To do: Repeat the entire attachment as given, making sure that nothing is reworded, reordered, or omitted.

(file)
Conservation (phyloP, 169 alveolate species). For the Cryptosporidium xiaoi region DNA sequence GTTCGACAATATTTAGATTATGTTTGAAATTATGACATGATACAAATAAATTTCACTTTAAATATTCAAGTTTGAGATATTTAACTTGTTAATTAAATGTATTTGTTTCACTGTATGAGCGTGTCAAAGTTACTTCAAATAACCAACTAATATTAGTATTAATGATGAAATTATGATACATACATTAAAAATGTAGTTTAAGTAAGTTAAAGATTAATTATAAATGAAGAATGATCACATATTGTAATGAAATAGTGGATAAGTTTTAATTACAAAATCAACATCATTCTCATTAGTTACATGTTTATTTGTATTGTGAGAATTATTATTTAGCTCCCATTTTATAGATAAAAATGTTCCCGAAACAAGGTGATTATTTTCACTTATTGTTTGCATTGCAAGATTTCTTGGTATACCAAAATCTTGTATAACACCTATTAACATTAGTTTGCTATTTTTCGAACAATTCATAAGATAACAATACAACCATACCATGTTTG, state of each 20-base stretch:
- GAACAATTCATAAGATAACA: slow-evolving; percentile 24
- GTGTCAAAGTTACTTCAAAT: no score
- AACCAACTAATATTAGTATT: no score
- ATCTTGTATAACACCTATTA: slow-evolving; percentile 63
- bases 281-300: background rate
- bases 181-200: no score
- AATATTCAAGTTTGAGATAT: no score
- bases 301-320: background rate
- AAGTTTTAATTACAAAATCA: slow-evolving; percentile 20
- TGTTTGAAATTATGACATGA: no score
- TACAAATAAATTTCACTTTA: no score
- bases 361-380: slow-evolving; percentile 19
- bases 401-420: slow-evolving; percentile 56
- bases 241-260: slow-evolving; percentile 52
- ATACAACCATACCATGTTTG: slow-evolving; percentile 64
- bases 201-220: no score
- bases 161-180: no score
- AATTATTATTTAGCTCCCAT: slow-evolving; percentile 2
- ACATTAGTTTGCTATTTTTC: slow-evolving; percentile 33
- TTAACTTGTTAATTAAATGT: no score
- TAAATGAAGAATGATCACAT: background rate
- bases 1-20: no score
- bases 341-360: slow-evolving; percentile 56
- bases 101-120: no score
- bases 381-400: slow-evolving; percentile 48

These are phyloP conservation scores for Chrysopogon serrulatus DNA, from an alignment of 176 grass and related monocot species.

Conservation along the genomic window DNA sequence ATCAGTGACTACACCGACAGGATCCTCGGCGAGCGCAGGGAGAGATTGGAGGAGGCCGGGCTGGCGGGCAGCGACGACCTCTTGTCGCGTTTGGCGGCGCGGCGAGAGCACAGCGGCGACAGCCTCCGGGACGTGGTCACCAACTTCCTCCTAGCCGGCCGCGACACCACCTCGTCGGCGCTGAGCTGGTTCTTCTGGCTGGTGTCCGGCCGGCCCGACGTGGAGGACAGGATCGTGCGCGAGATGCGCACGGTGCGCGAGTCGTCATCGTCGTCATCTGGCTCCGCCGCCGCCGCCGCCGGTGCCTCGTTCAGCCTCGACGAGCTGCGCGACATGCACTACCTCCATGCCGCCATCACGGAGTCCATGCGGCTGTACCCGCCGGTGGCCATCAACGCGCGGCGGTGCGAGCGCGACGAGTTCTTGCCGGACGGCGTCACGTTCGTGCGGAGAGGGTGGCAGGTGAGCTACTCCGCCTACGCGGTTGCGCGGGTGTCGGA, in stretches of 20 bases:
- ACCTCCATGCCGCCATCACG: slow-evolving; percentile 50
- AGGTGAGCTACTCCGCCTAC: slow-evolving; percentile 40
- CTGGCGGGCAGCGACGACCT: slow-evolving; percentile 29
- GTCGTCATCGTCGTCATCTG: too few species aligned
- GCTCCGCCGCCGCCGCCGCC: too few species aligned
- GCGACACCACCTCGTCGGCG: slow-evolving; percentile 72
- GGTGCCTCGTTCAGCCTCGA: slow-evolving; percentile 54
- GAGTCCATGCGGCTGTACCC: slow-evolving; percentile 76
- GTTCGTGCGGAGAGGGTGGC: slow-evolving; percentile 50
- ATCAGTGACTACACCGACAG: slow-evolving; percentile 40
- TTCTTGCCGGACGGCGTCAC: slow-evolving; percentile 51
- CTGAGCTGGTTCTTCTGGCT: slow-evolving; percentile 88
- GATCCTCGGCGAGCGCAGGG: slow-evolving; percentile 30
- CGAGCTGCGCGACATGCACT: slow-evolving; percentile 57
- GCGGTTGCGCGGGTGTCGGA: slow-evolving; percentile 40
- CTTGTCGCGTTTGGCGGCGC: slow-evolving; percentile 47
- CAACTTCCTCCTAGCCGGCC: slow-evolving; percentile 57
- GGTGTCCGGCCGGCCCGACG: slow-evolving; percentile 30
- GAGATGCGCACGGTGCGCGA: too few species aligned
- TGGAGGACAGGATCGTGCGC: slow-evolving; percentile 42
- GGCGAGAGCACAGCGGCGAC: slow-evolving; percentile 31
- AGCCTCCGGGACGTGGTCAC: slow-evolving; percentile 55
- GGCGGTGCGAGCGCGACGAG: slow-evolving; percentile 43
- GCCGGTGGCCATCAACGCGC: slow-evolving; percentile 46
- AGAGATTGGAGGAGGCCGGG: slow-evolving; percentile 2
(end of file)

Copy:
Conservation (phyloP, 169 alveolate species). For the Cryptosporidium xiaoi region DNA sequence GTTCGACAATATTTAGATTATGTTTGAAATTATGACATGATACAAATAAATTTCACTTTAAATATTCAAGTTTGAGATATTTAACTTGTTAATTAAATGTATTTGTTTCACTGTATGAGCGTGTCAAAGTTACTTCAAATAACCAACTAATATTAGTATTAATGATGAAATTATGATACATACATTAAAAATGTAGTTTAAGTAAGTTAAAGATTAATTATAAATGAAGAATGATCACATATTGTAATGAAATAGTGGATAAGTTTTAATTACAAAATCAACATCATTCTCATTAGTTACATGTTTATTTGTATTGTGAGAATTATTATTTAGCTCCCATTTTATAGATAAAAATGTTCCCGAAACAAGGTGATTATTTTCACTTATTGTTTGCATTGCAAGATTTCTTGGTATACCAAAATCTTGTATAACACCTATTAACATTAGTTTGCTATTTTTCGAACAATTCATAAGATAACAATACAACCATACCATGTTTG, state of each 20-base stretch:
- GAACAATTCATAAGATAACA: slow-evolving; percentile 24
- GTGTCAAAGTTACTTCAAAT: no score
- AACCAACTAATATTAGTATT: no score
- ATCTTGTATAACACCTATTA: slow-evolving; percentile 63
- bases 281-300: background rate
- bases 181-200: no score
- AATATTCAAGTTTGAGATAT: no score
- bases 301-320: background rate
- AAGTTTTAATTACAAAATCA: slow-evolving; percentile 20
- TGTTTGAAATTATGACATGA: no score
- TACAAATAAATTTCACTTTA: no score
- bases 361-380: slow-evolving; percentile 19
- bases 401-420: slow-evolving; percentile 56
- bases 241-260: slow-evolving; percentile 52
- ATACAACCATACCATGTTTG: slow-evolving; percentile 64
- bases 201-220: no score
- bases 161-180: no score
- AATTATTATTTAGCTCCCAT: slow-evolving; percentile 2
- ACATTAGTTTGCTATTTTTC: slow-evolving; percentile 33
- TTAACTTGTTAATTAAATGT: no score
- TAAATGAAGAATGATCACAT: background rate
- bases 1-20: no score
- bases 341-360: slow-evolving; percentile 56
- bases 101-120: no score
- bases 381-400: slow-evolving; percentile 48

These are phyloP conservation scores for Chrysopogon serrulatus DNA, from an alignment of 176 grass and related monocot species.

Conservation along the genomic window DNA sequence ATCAGTGACTACACCGACAGGATCCTCGGCGAGCGCAGGGAGAGATTGGAGGAGGCCGGGCTGGCGGGCAGCGACGACCTCTTGTCGCGTTTGGCGGCGCGGCGAGAGCACAGCGGCGACAGCCTCCGGGACGTGGTCACCAACTTCCTCCTAGCCGGCCGCGACACCACCTCGTCGGCGCTGAGCTGGTTCTTCTGGCTGGTGTCCGGCCGGCCCGACGTGGAGGACAGGATCGTGCGCGAGATGCGCACGGTGCGCGAGTCGTCATCGTCGTCATCTGGCTCCGCCGCCGCCGCCGCCGGTGCCTCGTTCAGCCTCGACGAGCTGCGCGACATGCACTACCTCCATGCCGCCATCACGGAGTCCATGCGGCTGTACCCGCCGGTGGCCATCAACGCGCGGCGGTGCGAGCGCGACGAGTTCTTGCCGGACGGCGTCACGTTCGTGCGGAGAGGGTGGCAGGTGAGCTACTCCGCCTACGCGGTTGCGCGGGTGTCGGA, in stretches of 20 bases:
- ACCTCCATGCCGCCATCACG: slow-evolving; percentile 50
- AGGTGAGCTACTCCGCCTAC: slow-evolving; percentile 40
- CTGGCGGGCAGCGACGACCT: slow-evolving; percentile 29
- GTCGTCATCGTCGTCATCTG: too few species aligned
- GCTCCGCCGCCGCCGCCGCC: too few species aligned
- GCGACACCACCTCGTCGGCG: slow-evolving; percentile 72
- GGTGCCTCGTTCAGCCTCGA: slow-evolving; percentile 54
- GAGTCCATGCGGCTGTACCC: slow-evolving; percentile 76
- GTTCGTGCGGAGAGGGTGGC: slow-evolving; percentile 50
- ATCAGTGACTACACCGACAG: slow-evolving; percentile 40
- TTCTTGCCGGACGGCGTCAC: slow-evolving; percentile 51
- CTGAGCTGGTTCTTCTGGCT: slow-evolving; percentile 88
- GATCCTCGGCGAGCGCAGGG: slow-evolving; percentile 30
- CGAGCTGCGCGACATGCACT: slow-evolving; percentile 57
- GCGGTTGCGCGGGTGTCGGA: slow-evolving; percentile 40
- CTTGTCGCGTTTGGCGGCGC: slow-evolving; percentile 47
- CAACTTCCTCCTAGCCGGCC: slow-evolving; percentile 57
- GGTGTCCGGCCGGCCCGACG: slow-evolving; percentile 30
- GAGATGCGCACGGTGCGCGA: too few species aligned
- TGGAGGACAGGATCGTGCGC: slow-evolving; percentile 42
- GGCGAGAGCACAGCGGCGAC: slow-evolving; percentile 31
- AGCCTCCGGGACGTGGTCAC: slow-evolving; percentile 55
- GGCGGTGCGAGCGCGACGAG: slow-evolving; percentile 43
- GCCGGTGGCCATCAACGCGC: slow-evolving; percentile 46
- AGAGATTGGAGGAGGCCGGG: slow-evolving; percentile 2